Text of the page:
Siemens wins €284m turbines contract for Iraq power project

Baghdad is making a push to upgrade and repair its utilities infrastructure

FILE - In this Jan. 23, 2013 file photo flags of German engineering conglomerate Siemens AG fly during an annual shareholder meeting in Munich, southern Germany. German industrial conglomerate Siemens AG says Friday, July 21, 2017 it’s halting deliveries of power generation equipment to state-controlled companies in Russia and selling its stake in a Russian company that offers services for power plant control systems. (AP Photo/Matthias Schrader, File)

German industrial giant Siemens won a €284 million (Dh1.17 billion) contract to supply gas and steam turbines and generators for an independent power project in Iraq, which is pushing to upgrade its utilities infrastructure.

Citic Construction, the contractor building the plant and the project developer Maisan Power Company, jointly awarded the contract, Siemens said on Tuesday. The deal includes long-term power generation services for the 840 megawatt Maisan Combined Cycle Power Plant, in the Maisan Governorate of Iraq, it added.

The independent power project (IPP) is expected to start delivering power from March 2021 and enter full combined cycle mode by early 2022. It will provide sufficient electricity to meet the needs of more than three million Iraqis in addition to supporting the industrial sector of the war-torn country.

Siemens' scope of supply includes two STG5-4000F gas turbines, one SST5-4000 I-L steam turbine, three SGEN5-2000H generators, along with automation and control systems, transformers and related electrical equipment, the fuel gas system, and supervision during the implementation period by the Siemens team, the German firm said.

Iraq is making a push to kick-start a huge rebuilding exercise including overhauling its power infrastructure, battered after years of fighting against militants across much of the country. It has been courting large multinational energy companies such as Siemens and GE to rebuild its damaged utilities as well as reduce gas flaring, which has led to billions of dollars in lost revenue over the past decade.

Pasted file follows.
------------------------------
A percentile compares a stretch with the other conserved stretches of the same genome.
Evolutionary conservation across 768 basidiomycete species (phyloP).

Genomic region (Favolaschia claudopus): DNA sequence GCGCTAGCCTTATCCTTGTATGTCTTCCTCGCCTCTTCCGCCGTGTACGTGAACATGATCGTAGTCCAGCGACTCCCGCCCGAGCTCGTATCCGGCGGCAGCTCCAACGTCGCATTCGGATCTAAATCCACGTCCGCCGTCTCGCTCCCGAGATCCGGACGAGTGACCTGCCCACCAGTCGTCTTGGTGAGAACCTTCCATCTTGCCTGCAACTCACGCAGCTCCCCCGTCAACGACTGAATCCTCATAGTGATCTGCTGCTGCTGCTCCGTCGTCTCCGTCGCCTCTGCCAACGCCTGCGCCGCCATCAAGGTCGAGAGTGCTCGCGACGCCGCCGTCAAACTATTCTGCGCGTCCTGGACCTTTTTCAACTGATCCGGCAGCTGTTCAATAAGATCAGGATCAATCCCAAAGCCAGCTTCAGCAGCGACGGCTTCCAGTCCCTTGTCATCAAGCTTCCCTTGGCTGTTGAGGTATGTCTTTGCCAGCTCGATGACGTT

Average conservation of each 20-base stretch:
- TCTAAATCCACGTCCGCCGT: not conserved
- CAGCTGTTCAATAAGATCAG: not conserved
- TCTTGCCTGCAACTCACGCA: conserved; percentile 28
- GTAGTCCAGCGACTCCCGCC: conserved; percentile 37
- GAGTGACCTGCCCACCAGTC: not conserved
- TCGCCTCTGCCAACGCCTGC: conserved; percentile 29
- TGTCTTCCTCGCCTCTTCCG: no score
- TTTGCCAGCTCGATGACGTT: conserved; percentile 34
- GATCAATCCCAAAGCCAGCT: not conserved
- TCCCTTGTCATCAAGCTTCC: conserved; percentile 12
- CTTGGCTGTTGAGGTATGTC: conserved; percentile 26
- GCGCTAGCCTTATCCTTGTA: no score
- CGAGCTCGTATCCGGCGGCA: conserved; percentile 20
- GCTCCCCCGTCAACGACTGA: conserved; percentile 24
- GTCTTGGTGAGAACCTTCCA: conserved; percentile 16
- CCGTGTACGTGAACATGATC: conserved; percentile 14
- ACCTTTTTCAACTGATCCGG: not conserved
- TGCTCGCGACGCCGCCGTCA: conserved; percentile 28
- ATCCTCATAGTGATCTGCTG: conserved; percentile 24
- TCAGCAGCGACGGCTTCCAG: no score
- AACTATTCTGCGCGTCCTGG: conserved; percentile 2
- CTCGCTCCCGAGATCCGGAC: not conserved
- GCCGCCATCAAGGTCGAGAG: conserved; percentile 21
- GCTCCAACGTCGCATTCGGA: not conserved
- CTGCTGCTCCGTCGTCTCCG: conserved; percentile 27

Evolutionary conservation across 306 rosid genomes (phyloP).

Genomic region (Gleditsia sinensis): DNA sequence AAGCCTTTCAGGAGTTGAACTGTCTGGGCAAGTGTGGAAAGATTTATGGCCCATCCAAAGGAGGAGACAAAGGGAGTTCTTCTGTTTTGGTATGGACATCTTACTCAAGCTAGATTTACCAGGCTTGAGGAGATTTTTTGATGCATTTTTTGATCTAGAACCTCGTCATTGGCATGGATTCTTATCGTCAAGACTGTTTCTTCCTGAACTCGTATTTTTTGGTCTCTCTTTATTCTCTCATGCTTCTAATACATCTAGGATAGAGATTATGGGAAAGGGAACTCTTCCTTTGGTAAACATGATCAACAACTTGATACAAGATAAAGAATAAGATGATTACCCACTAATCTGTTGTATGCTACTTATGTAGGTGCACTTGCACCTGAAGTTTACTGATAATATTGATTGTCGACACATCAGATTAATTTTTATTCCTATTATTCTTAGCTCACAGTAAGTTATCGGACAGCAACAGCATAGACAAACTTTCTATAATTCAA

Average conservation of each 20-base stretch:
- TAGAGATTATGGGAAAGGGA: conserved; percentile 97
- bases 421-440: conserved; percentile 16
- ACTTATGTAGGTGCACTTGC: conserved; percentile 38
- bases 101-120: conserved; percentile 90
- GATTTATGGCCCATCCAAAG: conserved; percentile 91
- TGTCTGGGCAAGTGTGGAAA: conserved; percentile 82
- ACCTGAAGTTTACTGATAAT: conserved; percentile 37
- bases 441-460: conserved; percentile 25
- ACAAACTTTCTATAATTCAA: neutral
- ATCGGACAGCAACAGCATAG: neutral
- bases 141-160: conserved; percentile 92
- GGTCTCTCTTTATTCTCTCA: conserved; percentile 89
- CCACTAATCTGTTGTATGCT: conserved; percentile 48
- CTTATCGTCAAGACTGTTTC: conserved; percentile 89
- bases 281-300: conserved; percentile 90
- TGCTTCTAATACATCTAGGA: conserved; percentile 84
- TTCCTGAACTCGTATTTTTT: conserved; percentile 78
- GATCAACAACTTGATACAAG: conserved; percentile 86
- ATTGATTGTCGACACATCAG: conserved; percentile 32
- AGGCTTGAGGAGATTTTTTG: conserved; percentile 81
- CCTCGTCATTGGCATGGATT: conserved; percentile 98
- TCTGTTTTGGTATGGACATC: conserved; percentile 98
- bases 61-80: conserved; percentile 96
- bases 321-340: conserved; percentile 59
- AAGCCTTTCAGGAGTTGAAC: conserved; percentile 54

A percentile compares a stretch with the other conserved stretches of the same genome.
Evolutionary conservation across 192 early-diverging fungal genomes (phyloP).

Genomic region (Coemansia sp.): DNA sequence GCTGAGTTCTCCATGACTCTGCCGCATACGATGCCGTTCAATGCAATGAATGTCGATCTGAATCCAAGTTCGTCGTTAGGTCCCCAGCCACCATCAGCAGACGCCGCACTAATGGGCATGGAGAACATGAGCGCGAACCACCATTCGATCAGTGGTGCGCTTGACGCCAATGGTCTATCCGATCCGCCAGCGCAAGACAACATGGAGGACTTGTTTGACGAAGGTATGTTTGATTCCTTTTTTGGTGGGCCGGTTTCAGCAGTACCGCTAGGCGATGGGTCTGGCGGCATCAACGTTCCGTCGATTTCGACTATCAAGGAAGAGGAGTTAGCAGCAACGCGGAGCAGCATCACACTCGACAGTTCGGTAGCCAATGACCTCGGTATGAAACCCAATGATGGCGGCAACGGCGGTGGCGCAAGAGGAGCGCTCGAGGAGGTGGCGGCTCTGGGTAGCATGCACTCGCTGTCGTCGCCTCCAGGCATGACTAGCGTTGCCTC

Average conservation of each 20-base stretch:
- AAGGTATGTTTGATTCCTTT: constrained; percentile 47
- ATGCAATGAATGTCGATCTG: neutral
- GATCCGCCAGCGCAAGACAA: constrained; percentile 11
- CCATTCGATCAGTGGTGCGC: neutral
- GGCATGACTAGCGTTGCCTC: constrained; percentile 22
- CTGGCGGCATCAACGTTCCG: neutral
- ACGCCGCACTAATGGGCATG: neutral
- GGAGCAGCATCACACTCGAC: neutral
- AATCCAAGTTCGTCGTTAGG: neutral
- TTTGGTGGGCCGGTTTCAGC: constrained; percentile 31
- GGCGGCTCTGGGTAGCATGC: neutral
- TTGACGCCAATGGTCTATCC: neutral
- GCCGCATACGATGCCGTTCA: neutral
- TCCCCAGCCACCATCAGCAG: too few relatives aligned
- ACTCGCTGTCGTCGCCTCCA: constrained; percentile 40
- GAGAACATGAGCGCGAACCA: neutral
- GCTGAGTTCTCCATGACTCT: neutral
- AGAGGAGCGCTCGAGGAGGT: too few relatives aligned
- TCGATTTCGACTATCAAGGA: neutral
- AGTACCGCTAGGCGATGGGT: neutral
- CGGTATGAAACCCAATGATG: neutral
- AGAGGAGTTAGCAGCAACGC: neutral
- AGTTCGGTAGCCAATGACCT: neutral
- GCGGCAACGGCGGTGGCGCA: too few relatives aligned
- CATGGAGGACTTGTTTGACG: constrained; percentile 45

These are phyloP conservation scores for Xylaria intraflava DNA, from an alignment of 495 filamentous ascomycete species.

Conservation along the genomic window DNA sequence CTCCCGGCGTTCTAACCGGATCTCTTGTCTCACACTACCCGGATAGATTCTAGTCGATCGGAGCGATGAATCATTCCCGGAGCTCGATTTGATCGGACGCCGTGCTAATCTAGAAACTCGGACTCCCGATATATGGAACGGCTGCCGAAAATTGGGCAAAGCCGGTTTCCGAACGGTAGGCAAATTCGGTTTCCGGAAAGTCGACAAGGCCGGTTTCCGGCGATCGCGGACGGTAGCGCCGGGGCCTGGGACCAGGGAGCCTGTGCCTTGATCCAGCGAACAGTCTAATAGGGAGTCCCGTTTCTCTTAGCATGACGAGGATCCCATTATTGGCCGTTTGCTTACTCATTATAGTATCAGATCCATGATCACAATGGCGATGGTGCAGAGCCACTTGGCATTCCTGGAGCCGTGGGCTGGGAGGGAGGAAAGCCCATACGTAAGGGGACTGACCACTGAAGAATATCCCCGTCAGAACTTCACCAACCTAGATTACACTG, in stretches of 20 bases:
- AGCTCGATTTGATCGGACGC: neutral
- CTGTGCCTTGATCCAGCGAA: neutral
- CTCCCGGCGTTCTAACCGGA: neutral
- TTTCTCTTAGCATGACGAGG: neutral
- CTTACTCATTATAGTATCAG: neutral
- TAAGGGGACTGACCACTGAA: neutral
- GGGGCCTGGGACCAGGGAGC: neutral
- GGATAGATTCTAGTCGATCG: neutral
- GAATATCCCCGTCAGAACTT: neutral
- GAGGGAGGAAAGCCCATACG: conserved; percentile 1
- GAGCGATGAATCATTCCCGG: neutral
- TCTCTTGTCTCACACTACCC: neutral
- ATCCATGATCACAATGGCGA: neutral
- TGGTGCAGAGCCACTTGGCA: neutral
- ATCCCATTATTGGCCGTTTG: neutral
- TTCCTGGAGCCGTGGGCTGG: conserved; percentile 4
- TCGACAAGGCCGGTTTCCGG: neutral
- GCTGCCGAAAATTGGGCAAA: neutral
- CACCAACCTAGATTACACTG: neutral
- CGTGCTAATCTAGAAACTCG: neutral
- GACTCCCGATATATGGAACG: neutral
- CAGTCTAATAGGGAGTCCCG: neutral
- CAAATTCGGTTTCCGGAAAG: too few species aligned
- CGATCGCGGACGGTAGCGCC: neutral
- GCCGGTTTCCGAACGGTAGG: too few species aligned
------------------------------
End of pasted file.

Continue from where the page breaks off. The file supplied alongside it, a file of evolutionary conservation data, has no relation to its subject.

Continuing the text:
A World Bank assessment has pegged the cost of rebuilding Iraq at around $150bn, with the utilities sector ranking high on the government’s list of priorities. A crippled utilities network was the main factor behind protests across Iraqi provinces during the summer months, when temperatures can easily reach 50°C, occasionally requiring government mandated holidays to cope with the extreme weather.

The loss of gas associated with oil production is particularly costly for Iraq, which experiences frequent outages across its power infrastructure, crippled by war. A 2018 study by Siemens found that Iraq could save about $5.2bn over the next four years by reducing gas flared from its fields in addition to other power generation efficiency efforts.

“Iraq is undergoing economic transformation and, as the country embarks on a series of ambitious infrastructure projects, efficient and reliable electricity will be essential to powering this development,” said Dietmar Siersdorfer, chief executive, Siemens Middle East and UAE.

The Maisan IPP project win comes on the back of Siemens' agreement worth €700m to rebuild Iraq's power sector infrastructure. The deal signed with Iraq's ministry of electricity in April kick off the actual execution of the roadmap for rebuilding Iraq's power sector.

As part of its first phase, Siemens will build a 500 MW gas-fired power plant in Zubaidiya, south of Baghdad, as well as upgrade 40 gas turbines with upstream cooling systems. It will also undertake the installation of 13 substations across Iraq.

The roadmap is "bankable" and will support the Iraqi government in "obtaining appropriate financing and arranging coverage for the majority of the scope" of the planned schemes, Mr Siersdorfer said in April.

The first phase of the estimated $15bn scheme for installation of 11GW of power capacity should reach financial close in "the next months", he added.